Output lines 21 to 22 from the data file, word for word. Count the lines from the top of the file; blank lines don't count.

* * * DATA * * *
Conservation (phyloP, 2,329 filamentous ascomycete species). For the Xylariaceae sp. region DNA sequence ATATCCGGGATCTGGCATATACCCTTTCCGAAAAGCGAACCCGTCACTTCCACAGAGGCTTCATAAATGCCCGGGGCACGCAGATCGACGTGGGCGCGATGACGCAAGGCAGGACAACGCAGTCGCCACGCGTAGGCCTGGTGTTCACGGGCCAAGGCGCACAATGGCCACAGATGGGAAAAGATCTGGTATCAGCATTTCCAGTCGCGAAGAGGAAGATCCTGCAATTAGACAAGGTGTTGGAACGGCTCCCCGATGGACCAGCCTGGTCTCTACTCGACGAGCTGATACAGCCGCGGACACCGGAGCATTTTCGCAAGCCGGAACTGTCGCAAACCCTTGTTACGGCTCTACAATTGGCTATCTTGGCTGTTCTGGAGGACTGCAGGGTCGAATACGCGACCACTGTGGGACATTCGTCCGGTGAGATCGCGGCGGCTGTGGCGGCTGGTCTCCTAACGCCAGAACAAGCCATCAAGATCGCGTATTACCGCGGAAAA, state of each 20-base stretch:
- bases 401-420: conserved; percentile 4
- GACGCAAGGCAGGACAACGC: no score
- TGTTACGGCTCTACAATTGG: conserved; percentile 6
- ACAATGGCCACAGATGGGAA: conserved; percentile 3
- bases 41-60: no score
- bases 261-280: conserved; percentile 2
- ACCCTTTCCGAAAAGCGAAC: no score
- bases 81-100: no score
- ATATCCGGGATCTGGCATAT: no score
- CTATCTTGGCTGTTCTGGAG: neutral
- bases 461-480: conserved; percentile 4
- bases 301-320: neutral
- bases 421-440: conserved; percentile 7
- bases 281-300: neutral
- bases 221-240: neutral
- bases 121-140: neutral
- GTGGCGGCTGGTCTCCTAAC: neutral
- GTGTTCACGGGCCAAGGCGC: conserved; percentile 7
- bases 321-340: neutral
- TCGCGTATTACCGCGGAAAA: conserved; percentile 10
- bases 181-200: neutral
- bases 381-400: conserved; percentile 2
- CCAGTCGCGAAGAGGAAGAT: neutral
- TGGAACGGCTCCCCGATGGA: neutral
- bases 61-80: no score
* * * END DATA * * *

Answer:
- TCGCGTATTACCGCGGAAAA: conserved; percentile 10
- bases 181-200: neutral